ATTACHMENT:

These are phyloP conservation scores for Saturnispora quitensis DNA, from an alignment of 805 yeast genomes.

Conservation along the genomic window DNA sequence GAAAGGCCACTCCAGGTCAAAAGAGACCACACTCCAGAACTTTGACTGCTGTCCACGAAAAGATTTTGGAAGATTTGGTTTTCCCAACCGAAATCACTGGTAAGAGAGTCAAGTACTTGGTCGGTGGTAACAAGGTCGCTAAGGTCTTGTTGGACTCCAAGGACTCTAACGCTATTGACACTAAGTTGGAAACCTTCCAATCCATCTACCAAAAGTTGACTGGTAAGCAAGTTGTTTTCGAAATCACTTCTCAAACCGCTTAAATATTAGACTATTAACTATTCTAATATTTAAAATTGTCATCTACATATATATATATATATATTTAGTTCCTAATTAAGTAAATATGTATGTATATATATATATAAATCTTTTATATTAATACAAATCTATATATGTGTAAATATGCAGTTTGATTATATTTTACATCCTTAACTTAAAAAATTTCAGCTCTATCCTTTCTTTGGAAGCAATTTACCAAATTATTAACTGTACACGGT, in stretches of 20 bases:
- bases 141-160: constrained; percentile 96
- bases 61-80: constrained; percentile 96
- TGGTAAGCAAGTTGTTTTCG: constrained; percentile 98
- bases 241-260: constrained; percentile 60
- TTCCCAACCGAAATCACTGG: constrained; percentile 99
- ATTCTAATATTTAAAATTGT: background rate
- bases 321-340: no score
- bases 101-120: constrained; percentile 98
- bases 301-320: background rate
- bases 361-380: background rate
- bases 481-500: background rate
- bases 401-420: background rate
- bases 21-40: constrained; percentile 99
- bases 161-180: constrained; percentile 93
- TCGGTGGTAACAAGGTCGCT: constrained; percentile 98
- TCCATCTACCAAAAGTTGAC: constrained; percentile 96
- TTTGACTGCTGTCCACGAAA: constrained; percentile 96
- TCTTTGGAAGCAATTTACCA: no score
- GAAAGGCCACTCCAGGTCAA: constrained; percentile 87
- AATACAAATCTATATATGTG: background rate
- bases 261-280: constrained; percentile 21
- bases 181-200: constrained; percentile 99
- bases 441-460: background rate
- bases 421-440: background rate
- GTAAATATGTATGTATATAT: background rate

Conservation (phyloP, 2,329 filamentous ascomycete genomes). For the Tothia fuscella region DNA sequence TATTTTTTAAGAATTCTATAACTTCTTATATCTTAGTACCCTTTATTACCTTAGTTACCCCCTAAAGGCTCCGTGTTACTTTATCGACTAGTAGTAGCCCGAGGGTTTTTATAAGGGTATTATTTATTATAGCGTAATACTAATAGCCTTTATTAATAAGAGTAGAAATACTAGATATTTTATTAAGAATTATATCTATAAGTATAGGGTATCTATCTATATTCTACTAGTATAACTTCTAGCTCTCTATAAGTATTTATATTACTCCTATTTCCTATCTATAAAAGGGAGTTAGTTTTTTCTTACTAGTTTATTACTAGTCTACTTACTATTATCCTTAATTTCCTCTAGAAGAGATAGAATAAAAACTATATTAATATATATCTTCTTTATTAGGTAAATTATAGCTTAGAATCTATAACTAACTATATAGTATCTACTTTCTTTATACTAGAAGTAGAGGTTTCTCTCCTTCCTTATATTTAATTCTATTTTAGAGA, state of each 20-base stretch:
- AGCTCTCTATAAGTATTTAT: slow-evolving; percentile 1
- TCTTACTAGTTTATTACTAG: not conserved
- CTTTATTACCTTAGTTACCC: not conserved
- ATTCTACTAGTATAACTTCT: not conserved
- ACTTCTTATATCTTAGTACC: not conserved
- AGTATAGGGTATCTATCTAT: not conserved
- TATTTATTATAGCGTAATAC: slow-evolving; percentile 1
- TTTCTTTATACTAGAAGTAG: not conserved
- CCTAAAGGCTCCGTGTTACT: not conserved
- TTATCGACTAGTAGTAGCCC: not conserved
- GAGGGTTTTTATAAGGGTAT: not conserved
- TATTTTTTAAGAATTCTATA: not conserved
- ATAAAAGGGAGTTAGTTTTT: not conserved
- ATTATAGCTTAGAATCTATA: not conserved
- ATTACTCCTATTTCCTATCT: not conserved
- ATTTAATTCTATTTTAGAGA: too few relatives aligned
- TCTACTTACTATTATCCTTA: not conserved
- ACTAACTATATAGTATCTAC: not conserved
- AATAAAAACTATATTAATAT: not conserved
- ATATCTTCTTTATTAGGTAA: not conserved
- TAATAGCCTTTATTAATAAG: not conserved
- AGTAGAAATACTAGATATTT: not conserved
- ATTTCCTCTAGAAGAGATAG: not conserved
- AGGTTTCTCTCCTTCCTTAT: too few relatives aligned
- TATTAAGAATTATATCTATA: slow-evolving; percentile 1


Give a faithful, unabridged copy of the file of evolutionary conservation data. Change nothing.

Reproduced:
These are phyloP conservation scores for Saturnispora quitensis DNA, from an alignment of 805 yeast genomes.

Conservation along the genomic window DNA sequence GAAAGGCCACTCCAGGTCAAAAGAGACCACACTCCAGAACTTTGACTGCTGTCCACGAAAAGATTTTGGAAGATTTGGTTTTCCCAACCGAAATCACTGGTAAGAGAGTCAAGTACTTGGTCGGTGGTAACAAGGTCGCTAAGGTCTTGTTGGACTCCAAGGACTCTAACGCTATTGACACTAAGTTGGAAACCTTCCAATCCATCTACCAAAAGTTGACTGGTAAGCAAGTTGTTTTCGAAATCACTTCTCAAACCGCTTAAATATTAGACTATTAACTATTCTAATATTTAAAATTGTCATCTACATATATATATATATATATTTAGTTCCTAATTAAGTAAATATGTATGTATATATATATATAAATCTTTTATATTAATACAAATCTATATATGTGTAAATATGCAGTTTGATTATATTTTACATCCTTAACTTAAAAAATTTCAGCTCTATCCTTTCTTTGGAAGCAATTTACCAAATTATTAACTGTACACGGT, in stretches of 20 bases:
- bases 141-160: constrained; percentile 96
- bases 61-80: constrained; percentile 96
- TGGTAAGCAAGTTGTTTTCG: constrained; percentile 98
- bases 241-260: constrained; percentile 60
- TTCCCAACCGAAATCACTGG: constrained; percentile 99
- ATTCTAATATTTAAAATTGT: background rate
- bases 321-340: no score
- bases 101-120: constrained; percentile 98
- bases 301-320: background rate
- bases 361-380: background rate
- bases 481-500: background rate
- bases 401-420: background rate
- bases 21-40: constrained; percentile 99
- bases 161-180: constrained; percentile 93
- TCGGTGGTAACAAGGTCGCT: constrained; percentile 98
- TCCATCTACCAAAAGTTGAC: constrained; percentile 96
- TTTGACTGCTGTCCACGAAA: constrained; percentile 96
- TCTTTGGAAGCAATTTACCA: no score
- GAAAGGCCACTCCAGGTCAA: constrained; percentile 87
- AATACAAATCTATATATGTG: background rate
- bases 261-280: constrained; percentile 21
- bases 181-200: constrained; percentile 99
- bases 441-460: background rate
- bases 421-440: background rate
- GTAAATATGTATGTATATAT: background rate

Conservation (phyloP, 2,329 filamentous ascomycete genomes). For the Tothia fuscella region DNA sequence TATTTTTTAAGAATTCTATAACTTCTTATATCTTAGTACCCTTTATTACCTTAGTTACCCCCTAAAGGCTCCGTGTTACTTTATCGACTAGTAGTAGCCCGAGGGTTTTTATAAGGGTATTATTTATTATAGCGTAATACTAATAGCCTTTATTAATAAGAGTAGAAATACTAGATATTTTATTAAGAATTATATCTATAAGTATAGGGTATCTATCTATATTCTACTAGTATAACTTCTAGCTCTCTATAAGTATTTATATTACTCCTATTTCCTATCTATAAAAGGGAGTTAGTTTTTTCTTACTAGTTTATTACTAGTCTACTTACTATTATCCTTAATTTCCTCTAGAAGAGATAGAATAAAAACTATATTAATATATATCTTCTTTATTAGGTAAATTATAGCTTAGAATCTATAACTAACTATATAGTATCTACTTTCTTTATACTAGAAGTAGAGGTTTCTCTCCTTCCTTATATTTAATTCTATTTTAGAGA, state of each 20-base stretch:
- AGCTCTCTATAAGTATTTAT: slow-evolving; percentile 1
- TCTTACTAGTTTATTACTAG: not conserved
- CTTTATTACCTTAGTTACCC: not conserved
- ATTCTACTAGTATAACTTCT: not conserved
- ACTTCTTATATCTTAGTACC: not conserved
- AGTATAGGGTATCTATCTAT: not conserved
- TATTTATTATAGCGTAATAC: slow-evolving; percentile 1
- TTTCTTTATACTAGAAGTAG: not conserved
- CCTAAAGGCTCCGTGTTACT: not conserved
- TTATCGACTAGTAGTAGCCC: not conserved
- GAGGGTTTTTATAAGGGTAT: not conserved
- TATTTTTTAAGAATTCTATA: not conserved
- ATAAAAGGGAGTTAGTTTTT: not conserved
- ATTATAGCTTAGAATCTATA: not conserved
- ATTACTCCTATTTCCTATCT: not conserved
- ATTTAATTCTATTTTAGAGA: too few relatives aligned
- TCTACTTACTATTATCCTTA: not conserved
- ACTAACTATATAGTATCTAC: not conserved
- AATAAAAACTATATTAATAT: not conserved
- ATATCTTCTTTATTAGGTAA: not conserved
- TAATAGCCTTTATTAATAAG: not conserved
- AGTAGAAATACTAGATATTT: not conserved
- ATTTCCTCTAGAAGAGATAG: not conserved
- AGGTTTCTCTCCTTCCTTAT: too few relatives aligned
- TATTAAGAATTATATCTATA: slow-evolving; percentile 1